John Donne: Poem analysis » Twicknam Garden » Synopsis of Twicknam Garden
Twickenham is probably best known these days as the home of English Rugby football. However, in Donne's day, it was a pleasant and fashionable small village a few miles west of London, on the north bank of the River Thames. Twickenham Park was the country house of the Countess of Bedford from 1608-1617. She was also one of the patronesses or sponsors Donne had been courting to help him through the difficult period of his life after his marriage, when his career prospects nosedived.
Twicknam Garden could therefore be seen not so much as a love poem as a complaint that the Countess of Bedford has not welcomed his efforts at securing her patronage. This assumes the ‘she' is the Countess.
Or it could be seen as a love play, a joke, where Donne is just playing with the idea of the Countess being his mistress, as a sort of flattery – she was, after all, well into middle age.
In melancholic mood?
On the other hand, the poem could be taken more as a mood poem: although it is springtime, the traditional time for lovers to be happy, Donne is deeply melancholic and with good reason.
- Look out for clues as to whether the poem is a ‘joke' or a ‘mood' poem.
- What sort of clues could you look for?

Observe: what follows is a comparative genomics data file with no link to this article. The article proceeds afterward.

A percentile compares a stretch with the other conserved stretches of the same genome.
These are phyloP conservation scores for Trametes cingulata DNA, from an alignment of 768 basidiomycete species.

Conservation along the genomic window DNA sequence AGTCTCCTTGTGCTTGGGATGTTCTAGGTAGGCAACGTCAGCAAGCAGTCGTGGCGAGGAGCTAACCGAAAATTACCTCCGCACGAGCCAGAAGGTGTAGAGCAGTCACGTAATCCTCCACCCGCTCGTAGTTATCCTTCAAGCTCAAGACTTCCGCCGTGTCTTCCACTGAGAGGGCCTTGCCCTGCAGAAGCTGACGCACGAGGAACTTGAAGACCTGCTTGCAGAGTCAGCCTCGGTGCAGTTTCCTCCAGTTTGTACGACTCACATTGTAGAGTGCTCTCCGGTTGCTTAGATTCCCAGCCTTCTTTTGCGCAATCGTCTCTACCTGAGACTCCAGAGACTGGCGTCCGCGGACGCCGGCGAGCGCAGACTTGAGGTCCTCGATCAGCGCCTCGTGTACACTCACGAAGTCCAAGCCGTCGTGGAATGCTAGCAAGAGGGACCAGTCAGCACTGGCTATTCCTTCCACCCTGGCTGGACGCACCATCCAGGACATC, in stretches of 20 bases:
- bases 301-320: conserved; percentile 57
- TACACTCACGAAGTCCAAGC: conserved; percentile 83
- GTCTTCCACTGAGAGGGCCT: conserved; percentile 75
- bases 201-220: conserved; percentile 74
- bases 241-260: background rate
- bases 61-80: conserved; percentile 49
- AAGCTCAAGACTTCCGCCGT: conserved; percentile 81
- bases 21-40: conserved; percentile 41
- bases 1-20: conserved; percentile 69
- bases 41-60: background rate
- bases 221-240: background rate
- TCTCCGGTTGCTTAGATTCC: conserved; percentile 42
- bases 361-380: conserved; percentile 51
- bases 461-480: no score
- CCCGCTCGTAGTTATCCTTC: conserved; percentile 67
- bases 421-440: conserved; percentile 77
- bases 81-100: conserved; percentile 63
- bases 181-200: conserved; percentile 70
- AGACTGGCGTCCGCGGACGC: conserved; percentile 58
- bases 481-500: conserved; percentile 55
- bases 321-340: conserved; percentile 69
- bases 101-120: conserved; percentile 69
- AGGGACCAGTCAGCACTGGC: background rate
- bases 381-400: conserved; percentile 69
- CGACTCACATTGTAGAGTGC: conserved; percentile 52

- Can you relate to being somewhere where you felt totally at odds with the general mood or the mood you were supposed to feel?
Blasted with sighs, and surrounded with tears,
Hither I come to seek the spring,
And at mine eyes, and at mine ears,
Receive such balms as else cure every thing.
But O ! self-traitor, I do bring
The spider Love, which transubstantiates all,
And can convert manna to gall ;
And that this place may thoroughly be thought
True paradise, I have the serpent brought.
'Twere wholesomer for me that winter did
Benight the glory of this place,
And that a grave frost did forbid
These trees to laugh and mock me to my face ;
But that I may not this disgrace
Endure, nor yet leave loving, Love, let me
Some senseless piece of this place be ;
Make me a mandrake, so I may grow here,
Or a stone fountain weeping out my year.
Hither with crystal phials, lovers, come,
And take my tears, which are love's wine,
And try your mistress' tears at home,
For all are false, that taste not just like mine.
Alas ! hearts do not in eyes shine,
Nor can you more judge women's thoughts by tears,
Than by her shadow what she wears.
O perverse sex, where none is true but she,
Who's therefore true, because her truth kills me.